For this festive event, a grid of cubic cakes faced in red icing were placed across the darkened auditorium, each elevated on a tripod and illuminated with a clip light. Food and drink were at the front, and a DJ spun club music. Event assistants were wearing custom t-shirts, and many guests, in sartorial alignment, wore red. The night’s offerings were spoken in the round and addressed to Tschumi who sat perched in the audience. Current dean Andrés Jaque began with an obvious question: Which came first, the red scarf or La Villette? The project was informed by George Bataille’s notion of transgression, though the politics of the era are different than ours. Still, the activity-rich expanse serves to “multiply the spectrum of the possible.”
Tributes followed. Mimi Hoang recalled seeing the project as a clueless undergrad, and it made an impact. Michael Bell wagered La Villette is the “largest building ever,” and, quoting Foucault, posited that “freedom is a practice not a form.” Steven Holl remembered seeing early drawings for Tschumi’s entry and provided blunt feedback: “If you don’t put more trees in the drawings, you’re not going to win this competition.” Reinhold Martin wondered about the meaning of red and compared the project to Eisenman’s memorial in Berlin. Mario Gooden recalled a film of the architect hanging from a structure in mid-air—“Bernard wasn’t supposed to be athletic; he’s a theorist”—before citing the need for intellectual joy. Jing Liu remembered the red scarf she wore as a child in China. Rachaporn Choochuey, a GSAPP alum, shared a student memory of when Tschumi’s scarf went missing. Jimenez Lai, in from L.A., expounded on the function of uselessness. Jerome Haferd, who reminded us he was not alive when Tschumi won the competition, challenged us to imagine new epistemes. What are the La Villettes for the next 40 years? Galia Solomonoff worked for Tschumi in the 1990s and described a holiday where she went into the office to get ahead, only to witness Bernard, headphones in and tunes blasting, arrive for a sketch sesh. (She ducked under her desk and snuck out the back before he could notice.) Here’s to dancing when nobody’s watching.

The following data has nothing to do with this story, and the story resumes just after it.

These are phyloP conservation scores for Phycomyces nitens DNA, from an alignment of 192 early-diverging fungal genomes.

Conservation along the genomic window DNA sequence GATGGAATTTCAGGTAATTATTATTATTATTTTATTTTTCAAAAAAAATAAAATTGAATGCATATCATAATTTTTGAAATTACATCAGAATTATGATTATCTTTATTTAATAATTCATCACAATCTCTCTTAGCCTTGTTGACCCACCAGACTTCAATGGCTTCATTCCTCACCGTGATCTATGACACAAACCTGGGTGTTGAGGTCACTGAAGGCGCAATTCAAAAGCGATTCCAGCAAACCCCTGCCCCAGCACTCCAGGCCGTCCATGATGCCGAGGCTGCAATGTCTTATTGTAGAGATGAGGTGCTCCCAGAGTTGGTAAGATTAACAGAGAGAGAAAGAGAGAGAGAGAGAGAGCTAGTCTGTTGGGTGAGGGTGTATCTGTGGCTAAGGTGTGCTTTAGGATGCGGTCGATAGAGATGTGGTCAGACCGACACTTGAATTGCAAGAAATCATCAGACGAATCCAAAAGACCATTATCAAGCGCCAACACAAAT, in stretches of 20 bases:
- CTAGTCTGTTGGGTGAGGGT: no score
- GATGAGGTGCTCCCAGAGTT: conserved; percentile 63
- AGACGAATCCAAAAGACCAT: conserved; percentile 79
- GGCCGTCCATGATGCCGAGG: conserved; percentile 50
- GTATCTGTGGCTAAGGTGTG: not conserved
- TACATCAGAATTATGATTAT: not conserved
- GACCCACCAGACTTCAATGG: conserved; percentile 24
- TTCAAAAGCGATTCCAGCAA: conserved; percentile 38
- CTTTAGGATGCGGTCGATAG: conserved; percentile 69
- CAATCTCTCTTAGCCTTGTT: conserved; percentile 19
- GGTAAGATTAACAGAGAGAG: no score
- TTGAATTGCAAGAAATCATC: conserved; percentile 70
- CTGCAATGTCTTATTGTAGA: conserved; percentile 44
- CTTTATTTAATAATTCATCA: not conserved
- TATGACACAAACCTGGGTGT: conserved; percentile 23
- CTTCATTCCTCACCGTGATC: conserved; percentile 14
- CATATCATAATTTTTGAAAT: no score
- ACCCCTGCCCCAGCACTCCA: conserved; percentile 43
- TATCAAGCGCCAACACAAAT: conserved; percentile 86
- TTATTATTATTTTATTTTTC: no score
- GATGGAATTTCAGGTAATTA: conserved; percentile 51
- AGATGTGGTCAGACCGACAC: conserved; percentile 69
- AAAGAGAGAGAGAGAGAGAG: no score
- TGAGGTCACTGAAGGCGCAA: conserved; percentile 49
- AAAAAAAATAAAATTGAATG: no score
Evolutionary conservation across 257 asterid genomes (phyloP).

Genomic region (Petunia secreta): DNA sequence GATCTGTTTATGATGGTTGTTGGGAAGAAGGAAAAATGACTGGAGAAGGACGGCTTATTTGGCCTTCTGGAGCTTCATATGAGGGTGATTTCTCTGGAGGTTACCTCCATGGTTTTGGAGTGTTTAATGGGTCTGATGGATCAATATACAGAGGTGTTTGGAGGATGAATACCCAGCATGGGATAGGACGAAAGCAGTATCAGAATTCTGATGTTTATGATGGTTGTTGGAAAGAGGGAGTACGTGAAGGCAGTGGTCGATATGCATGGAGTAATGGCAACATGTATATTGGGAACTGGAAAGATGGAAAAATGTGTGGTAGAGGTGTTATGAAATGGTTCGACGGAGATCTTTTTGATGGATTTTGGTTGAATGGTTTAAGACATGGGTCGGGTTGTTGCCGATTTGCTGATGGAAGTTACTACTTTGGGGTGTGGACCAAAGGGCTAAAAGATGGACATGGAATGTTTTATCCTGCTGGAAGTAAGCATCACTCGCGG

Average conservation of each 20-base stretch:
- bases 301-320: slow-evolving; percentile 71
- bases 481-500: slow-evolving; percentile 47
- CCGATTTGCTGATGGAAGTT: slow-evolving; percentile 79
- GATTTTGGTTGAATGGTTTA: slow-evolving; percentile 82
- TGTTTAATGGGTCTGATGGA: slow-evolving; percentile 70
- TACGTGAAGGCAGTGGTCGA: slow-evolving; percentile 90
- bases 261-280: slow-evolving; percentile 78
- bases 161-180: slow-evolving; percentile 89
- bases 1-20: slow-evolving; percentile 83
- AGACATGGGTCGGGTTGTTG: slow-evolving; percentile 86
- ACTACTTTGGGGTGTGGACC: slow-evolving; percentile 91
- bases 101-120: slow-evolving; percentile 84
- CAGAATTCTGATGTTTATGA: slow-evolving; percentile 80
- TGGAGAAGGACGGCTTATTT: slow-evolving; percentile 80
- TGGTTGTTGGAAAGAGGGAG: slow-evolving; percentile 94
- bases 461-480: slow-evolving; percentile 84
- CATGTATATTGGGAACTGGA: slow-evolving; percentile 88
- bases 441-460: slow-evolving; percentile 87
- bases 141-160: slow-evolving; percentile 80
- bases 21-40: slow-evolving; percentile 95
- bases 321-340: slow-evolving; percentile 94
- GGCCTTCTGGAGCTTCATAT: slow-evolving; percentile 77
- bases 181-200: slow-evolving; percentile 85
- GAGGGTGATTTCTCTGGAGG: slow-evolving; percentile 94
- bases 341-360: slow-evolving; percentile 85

Laurie Hawkinson read Peter Wilson’s review in AA Files that compared it to another now-famous competition win that same year: The Peak in Hong Kong by Zaha Hadid. Wonne Ickx gave a short reading of nonsense lines from Archizoom’s No-Stop City, an endless plan made on a typewriter, praising its drawing as notation. Tschumi’s gift was to allow us to read things the wrong way, he said. Then Bart-Jan Polman recalled modeling the follies in Maya as a student at TU Delft before handing the mic to the final boss: “With that, Bernard, the grid is yours.”
Tschumi—a shock of white hair above a wrapped red scarf, once a young activist and now dean emeritus—said he wouldn’t answer the question about why red. But he did say the goal all along was to turn the city into a generator of culture. He was about to cut the cake when, with some theatricality, he stopped to draw on its top, the tip of his pen turning red with icing. Then he sliced the cake into three layers of nine-square grids, or 27 cubes. “I will start with the most difficult part of the building: the corner,” he cried, before popping it into his mouth. To really appreciate architecture, you may even need to eat it.